Legendary former middleweight supremo Marvelous Marvin Hagler has been immortalized in a statue that is set to be unveiled on Thursday in Brockton, Massachusetts.

Hagler, who passed away suddenly in March 2022 at the age of 66, is widely and rightly recognised as one of the greatest fighters in history, amassing a record of 63-3-2 (52 KOs) in a 14-year career – half of which was spent as the world middleweight champion.

The bronze statue, which is the result of a $150,000 state grant secured by Massachusetts Rep. Gerry Cassidy, will be on display in the new Marvelous Marvin Hagler Park. Its unveiling comes 14 years after the same city honored the memory of the “Brockton Blockbuster”, heavyweight great Rocky Marciano, also with a statue.

Hagler turned professional in 1973, working his way up the middleweight ranks – beating the likes of Eugene Hart, Sugar Ray Seales, Kevin Finnegan, Bennie Briscoe and twice avenging an early defeat to Willie Monroe – until he belatedly secured a title shot against Vito Antuofermo in November 1979. A contentious 15-round draw followed before Hagler ripped the crown from new champion Alan Minter 10 months later.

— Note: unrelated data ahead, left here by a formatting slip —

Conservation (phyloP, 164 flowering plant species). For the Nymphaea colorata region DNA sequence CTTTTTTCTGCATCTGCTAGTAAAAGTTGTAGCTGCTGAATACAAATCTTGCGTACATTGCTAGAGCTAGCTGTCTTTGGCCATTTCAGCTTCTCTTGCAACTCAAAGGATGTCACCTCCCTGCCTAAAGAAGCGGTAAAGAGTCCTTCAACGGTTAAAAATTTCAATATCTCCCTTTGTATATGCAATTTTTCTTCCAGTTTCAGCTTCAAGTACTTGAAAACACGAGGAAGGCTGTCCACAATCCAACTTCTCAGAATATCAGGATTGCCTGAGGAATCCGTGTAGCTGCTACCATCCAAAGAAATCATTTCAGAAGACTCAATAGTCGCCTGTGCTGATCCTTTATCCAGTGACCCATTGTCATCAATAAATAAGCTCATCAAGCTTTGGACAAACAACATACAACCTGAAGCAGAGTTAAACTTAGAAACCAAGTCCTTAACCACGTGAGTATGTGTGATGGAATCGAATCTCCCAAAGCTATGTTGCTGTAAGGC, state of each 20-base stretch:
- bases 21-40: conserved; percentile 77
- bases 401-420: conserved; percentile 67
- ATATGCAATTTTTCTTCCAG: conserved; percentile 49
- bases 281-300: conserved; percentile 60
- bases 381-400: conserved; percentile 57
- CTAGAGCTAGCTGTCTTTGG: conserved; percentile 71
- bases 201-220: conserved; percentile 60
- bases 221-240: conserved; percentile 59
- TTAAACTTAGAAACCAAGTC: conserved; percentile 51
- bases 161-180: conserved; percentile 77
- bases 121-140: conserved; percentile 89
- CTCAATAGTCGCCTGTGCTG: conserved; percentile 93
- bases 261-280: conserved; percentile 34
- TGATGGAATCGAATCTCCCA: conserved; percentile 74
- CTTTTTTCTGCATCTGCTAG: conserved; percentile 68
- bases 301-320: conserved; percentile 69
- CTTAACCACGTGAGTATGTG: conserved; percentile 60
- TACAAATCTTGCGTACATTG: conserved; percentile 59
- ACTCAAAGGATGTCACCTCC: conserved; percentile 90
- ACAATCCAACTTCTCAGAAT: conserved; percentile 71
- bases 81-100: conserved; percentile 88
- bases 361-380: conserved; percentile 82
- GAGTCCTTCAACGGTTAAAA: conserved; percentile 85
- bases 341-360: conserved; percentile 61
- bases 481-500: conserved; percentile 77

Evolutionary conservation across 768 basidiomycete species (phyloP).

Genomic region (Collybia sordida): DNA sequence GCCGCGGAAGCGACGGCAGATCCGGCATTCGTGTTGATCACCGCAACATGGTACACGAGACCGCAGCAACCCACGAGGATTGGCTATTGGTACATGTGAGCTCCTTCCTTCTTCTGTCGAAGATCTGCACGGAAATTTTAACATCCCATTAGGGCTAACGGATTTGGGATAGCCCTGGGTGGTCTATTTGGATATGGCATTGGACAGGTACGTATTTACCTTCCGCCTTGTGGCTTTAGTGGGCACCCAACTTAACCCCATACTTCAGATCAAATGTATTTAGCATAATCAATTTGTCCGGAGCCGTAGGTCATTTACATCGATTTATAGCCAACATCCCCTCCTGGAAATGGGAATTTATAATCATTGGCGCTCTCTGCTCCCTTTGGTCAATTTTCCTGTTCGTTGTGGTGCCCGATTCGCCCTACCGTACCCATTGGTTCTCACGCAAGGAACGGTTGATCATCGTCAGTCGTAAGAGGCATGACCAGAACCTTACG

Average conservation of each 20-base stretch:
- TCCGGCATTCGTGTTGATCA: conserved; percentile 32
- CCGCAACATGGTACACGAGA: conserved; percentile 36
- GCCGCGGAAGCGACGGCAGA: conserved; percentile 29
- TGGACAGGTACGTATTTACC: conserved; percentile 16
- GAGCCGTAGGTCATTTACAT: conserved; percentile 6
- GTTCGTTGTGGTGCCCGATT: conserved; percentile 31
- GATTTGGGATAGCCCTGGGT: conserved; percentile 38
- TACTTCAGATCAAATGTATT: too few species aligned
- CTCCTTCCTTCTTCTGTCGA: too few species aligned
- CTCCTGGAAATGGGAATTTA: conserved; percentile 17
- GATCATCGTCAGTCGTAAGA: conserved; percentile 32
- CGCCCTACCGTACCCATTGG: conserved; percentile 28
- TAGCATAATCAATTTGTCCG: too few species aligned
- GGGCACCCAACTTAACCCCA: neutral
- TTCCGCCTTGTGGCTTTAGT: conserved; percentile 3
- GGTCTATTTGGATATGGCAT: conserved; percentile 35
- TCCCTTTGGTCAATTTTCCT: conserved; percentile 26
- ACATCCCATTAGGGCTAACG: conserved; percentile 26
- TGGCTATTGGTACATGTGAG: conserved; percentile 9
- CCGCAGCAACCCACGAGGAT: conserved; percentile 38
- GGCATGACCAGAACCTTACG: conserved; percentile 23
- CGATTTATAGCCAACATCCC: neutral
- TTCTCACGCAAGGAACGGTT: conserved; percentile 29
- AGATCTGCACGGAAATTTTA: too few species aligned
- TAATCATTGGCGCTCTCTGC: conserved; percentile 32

In his second defense he gained revenge over Antuofermo before outclassing all-comers like Tony Sibson, Mustafa Hamsho and Caveman Lee. In November 1983, Hagler – eager to prove himself against fellow elites of the era – outpointed Roberto Duran over 15 tactical rounds.

In April 1985, in a rumble that will forever be considered one of the most thrilling of them all, Hagler halted Thomas Hearns in three violent stanzas. The next year he thwarted the unbeaten run of slugger John Mugabi in his 12th successful defense before he was matched with Sugar Ray Leonard in April 1987.

It would be Hagler’s last fight. The comebacking Leonard, though he’d engaged in at least two behind-closed-doors affairs, hadn’t officially fought for three years but bewitched the champion in the early rounds. Hagler – by now regarded as the best fighter in the entire sport – fought back ferociously but to his eternal dismay came out on the wrong end of a controversial split decision.

Tired of waiting for a rematch, Hagler announced his retirement in June 1988 and remained an exceptionally popular figure in the fight industry until his death. 

Of the statue Brockton Mayor Robert F. Sullivan said: “Brockton is known worldwide as the ‘City of Champions’, largely because of the incredible and historic athletic achievements of Marvelous Marvin Hagler.”